Date: November 22, 2016
Source: Swansea University
Research published by a Swansea University scientist has found amphibians which have a toxic defense against predators -- such as the iconic poison dart frogs -- have a much higher risk of extinction than species which use other types of defense mechanisms.
The key finding of Dr Kevin Arbuckle's latest study, published in the journal Royal Society Open Science, is that poisonous species are 60% more likely to be threatened than species without chemical defenses.
Amphibians are usually considered the most threatened group of vertebrate animals and are experiencing population declines globally, raising conservation challenges.
The threats to amphibian biodiversity are numerous and include rapid habitat destruction, exploitation, and pollutants entering the environment.
Many characteristics of animals may be linked to contemporary extinction risk. For instance, certain traits are either known or suspected to influence factors such as mortality rates or the ability of populations to recover after declines, and are therefore potential predictors of extinction risk.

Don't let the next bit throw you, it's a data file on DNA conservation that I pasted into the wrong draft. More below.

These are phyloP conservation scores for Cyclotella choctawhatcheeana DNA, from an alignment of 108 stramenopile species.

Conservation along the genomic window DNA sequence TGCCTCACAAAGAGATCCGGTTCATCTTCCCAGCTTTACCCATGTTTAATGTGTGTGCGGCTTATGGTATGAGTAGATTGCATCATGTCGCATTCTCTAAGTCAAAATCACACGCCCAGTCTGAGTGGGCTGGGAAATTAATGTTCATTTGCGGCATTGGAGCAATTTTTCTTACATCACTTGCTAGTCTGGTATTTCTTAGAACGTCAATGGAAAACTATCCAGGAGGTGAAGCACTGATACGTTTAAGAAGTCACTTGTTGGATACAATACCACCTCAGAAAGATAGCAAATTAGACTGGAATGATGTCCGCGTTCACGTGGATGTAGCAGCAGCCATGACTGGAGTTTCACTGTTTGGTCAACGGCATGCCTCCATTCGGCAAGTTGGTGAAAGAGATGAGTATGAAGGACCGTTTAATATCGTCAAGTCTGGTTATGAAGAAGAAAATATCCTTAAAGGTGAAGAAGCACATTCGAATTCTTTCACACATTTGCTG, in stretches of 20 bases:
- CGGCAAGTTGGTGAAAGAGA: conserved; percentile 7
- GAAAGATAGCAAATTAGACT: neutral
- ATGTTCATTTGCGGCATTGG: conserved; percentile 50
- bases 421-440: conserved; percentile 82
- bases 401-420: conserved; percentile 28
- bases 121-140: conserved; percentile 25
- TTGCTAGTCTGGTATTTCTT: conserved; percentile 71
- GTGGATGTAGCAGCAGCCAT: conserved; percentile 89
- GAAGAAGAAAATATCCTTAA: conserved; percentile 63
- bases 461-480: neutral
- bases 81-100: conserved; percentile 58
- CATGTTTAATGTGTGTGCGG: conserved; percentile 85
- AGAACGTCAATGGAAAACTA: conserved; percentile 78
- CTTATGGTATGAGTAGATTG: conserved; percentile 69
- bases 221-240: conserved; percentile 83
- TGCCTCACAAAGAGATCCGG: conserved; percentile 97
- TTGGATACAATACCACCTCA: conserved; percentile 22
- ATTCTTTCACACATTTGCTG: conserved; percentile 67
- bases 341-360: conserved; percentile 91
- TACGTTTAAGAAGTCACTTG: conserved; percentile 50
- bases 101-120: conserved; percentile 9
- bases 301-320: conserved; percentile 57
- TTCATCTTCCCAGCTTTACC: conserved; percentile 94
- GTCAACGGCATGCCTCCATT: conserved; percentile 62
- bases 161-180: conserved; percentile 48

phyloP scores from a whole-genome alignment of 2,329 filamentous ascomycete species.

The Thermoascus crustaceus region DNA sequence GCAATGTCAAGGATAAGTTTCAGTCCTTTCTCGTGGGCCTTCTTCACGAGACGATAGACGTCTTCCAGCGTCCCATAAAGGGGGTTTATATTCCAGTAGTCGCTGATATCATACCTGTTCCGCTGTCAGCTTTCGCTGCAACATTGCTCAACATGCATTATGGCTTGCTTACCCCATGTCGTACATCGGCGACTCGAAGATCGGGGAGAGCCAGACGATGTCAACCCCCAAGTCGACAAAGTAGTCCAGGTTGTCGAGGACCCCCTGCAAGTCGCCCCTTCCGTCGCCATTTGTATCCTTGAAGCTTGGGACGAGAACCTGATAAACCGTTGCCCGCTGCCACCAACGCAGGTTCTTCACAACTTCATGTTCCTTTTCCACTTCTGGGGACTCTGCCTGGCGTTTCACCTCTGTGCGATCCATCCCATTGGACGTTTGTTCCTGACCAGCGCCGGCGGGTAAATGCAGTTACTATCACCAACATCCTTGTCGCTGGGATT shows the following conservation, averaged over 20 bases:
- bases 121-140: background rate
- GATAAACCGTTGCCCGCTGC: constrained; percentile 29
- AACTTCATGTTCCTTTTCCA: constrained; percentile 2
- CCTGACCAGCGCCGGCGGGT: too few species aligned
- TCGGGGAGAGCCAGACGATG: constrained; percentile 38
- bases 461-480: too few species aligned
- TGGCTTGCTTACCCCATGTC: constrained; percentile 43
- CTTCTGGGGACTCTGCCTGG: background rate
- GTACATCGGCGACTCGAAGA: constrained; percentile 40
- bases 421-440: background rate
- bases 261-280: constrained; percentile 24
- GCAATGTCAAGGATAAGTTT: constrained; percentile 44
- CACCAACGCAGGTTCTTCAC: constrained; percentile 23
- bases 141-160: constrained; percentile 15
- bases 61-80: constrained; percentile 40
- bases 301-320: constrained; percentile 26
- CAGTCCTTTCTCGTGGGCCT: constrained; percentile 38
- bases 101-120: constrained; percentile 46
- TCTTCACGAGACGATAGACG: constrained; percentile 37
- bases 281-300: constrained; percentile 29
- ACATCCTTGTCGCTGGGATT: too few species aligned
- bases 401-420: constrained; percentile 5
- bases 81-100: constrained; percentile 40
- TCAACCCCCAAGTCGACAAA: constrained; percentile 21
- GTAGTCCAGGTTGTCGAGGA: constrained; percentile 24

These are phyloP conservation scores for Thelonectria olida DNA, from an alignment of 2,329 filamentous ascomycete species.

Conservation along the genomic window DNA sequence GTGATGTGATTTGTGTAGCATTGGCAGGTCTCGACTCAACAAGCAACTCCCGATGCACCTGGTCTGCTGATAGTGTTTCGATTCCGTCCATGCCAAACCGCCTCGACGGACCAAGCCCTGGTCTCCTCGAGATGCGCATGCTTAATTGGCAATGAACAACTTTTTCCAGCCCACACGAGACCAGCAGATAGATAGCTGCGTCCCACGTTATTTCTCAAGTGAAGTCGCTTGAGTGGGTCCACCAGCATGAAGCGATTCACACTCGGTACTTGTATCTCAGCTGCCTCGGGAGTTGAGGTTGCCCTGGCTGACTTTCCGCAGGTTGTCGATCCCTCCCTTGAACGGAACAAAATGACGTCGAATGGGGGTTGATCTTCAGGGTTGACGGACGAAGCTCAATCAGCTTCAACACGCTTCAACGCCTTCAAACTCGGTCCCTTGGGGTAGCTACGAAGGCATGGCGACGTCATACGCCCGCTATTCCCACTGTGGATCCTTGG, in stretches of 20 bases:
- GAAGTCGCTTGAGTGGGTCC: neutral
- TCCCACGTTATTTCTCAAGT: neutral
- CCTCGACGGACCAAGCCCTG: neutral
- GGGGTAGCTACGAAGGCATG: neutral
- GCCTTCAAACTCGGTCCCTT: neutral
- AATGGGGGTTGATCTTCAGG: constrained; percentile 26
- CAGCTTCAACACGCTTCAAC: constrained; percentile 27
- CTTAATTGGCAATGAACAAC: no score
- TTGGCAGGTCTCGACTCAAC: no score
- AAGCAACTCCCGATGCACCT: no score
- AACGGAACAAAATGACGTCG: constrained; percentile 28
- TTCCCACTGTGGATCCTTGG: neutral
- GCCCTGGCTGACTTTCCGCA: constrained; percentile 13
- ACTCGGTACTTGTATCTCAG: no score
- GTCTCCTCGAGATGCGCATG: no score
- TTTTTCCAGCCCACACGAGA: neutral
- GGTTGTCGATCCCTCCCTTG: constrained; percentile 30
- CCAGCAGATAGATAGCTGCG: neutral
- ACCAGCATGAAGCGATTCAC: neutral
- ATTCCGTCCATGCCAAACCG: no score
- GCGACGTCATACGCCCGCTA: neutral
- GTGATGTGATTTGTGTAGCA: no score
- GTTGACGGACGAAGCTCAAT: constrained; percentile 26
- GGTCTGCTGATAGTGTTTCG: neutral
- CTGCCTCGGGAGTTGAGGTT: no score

The work by Dr Arbuckle, Lecturer in Biosciences (Evolutionary Biology) in the University's College of Science, used amphibians as a model system and tested whether chemical antipredator defense is associated with contemporary extinction rates. This is possible by using conservation status (e.g. 'endangered', 'vulnerable') as a measure of extinction risk in species alive today.